Feb 25, 2014 2:08 AM by Zach Thaxton
Jerry Forte, the Chief Executive Officer of Colorado Springs Utilities, could be approved Tuesday for a pay increase that represents more than half of his current compensation. Colorado Springs City Council will vote Tuesday afternoon whether to approve a nearly $171,000 compensation increase for Forte. Forte hasn't received a pay increase in seven years, according to Melisa Kellione, general manager for human resources for Colorado Springs Utilities, and has been earning a compensation "46 percent below the cash-compensation market" for CEOs of similarly-sized utilities across the country, Kellione said.
A nationwide survey sought input from 95 similarly-sized utilities organizations and of those, 42 replied, Kellione said. The results showed that Forte's salary and compensation package of $336,252 paled in comparison to the median compensation rate of $622,071. Forte's compensation ranks in the bottom third nationwide among CEOs of similarly-sized utiltities, Kellione said.
City Councilmember Jan Martin is proposing an overall compensation increase to $498,575 annually for Forte, still 20 percent less than the median rate. "We believe that an additional $170,000 a year for two years is the cost of trying to maintain continuity," Martin said. Forte is currently eligible for retirement, Martin said, and losing him along with the utility's energy and water executives, also up for retirement, would put CSU in a vulnerable situation at a time when they are dealing with major projects including the future of the Drake Power Plant and continued construction and eventual completion of the Southern Delivery System. To that end, Martin is proposing $25,000 per year for Forte as incentive for him to remain on the job for at least the next two years rather than retire. "$25,000 a year for two years is just an acknowledgement of the importance that he stay here with us," Martin said.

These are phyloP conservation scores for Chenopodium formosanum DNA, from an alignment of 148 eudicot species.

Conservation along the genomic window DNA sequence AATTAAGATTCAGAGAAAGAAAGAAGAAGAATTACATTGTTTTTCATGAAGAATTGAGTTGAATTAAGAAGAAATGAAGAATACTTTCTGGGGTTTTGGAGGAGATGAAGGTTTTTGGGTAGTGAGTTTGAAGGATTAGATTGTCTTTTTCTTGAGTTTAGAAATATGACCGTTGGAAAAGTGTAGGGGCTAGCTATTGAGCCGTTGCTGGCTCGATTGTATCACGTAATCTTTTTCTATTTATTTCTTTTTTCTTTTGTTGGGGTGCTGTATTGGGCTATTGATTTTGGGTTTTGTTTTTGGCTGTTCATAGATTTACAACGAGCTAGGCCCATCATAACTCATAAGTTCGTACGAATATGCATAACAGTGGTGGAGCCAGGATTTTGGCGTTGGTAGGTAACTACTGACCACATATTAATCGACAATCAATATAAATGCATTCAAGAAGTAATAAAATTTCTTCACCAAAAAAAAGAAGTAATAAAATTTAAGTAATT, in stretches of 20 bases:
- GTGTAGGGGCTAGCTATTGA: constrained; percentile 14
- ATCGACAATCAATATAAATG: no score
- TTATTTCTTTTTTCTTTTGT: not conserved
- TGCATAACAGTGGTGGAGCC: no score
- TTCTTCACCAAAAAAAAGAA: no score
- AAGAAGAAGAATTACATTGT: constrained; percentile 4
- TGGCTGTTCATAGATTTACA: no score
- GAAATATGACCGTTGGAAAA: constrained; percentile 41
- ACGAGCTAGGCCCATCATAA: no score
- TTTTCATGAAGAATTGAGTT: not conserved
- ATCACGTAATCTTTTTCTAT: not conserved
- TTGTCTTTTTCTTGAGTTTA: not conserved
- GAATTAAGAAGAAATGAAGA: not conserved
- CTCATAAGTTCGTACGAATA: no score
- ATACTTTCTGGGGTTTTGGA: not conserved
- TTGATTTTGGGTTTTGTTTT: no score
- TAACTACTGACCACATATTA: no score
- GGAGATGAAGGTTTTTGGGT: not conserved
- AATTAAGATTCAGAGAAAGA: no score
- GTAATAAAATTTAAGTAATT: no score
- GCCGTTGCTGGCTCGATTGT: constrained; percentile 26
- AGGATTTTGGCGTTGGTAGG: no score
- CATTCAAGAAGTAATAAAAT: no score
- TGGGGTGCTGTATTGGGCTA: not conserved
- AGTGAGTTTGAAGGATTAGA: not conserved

Convincing ratepayers that Forte is deserving of such a large pay increase will be difficult, but not necessary. City Council has sole discretion over the hiring, firing, and compensation for the Colorado Springs Utilities CEO. "We know it is difficult for the public to understand how we could even consider a considerable raise of this size for the CEO of Utilities," Martin acknowledged. John Sledgianowski of Colorado Springs is among those who doesn't understand. "I think it's excessive considering that this is a public position and they should consider the impact it's going to make on the community," Sledgianowski said, "especially on people who are struggling with utilities and the Utilities having to raise rates recently."
Colorado Springs City Council will vote on the proposed pay hike during its formal meeting Tuesday afternoon.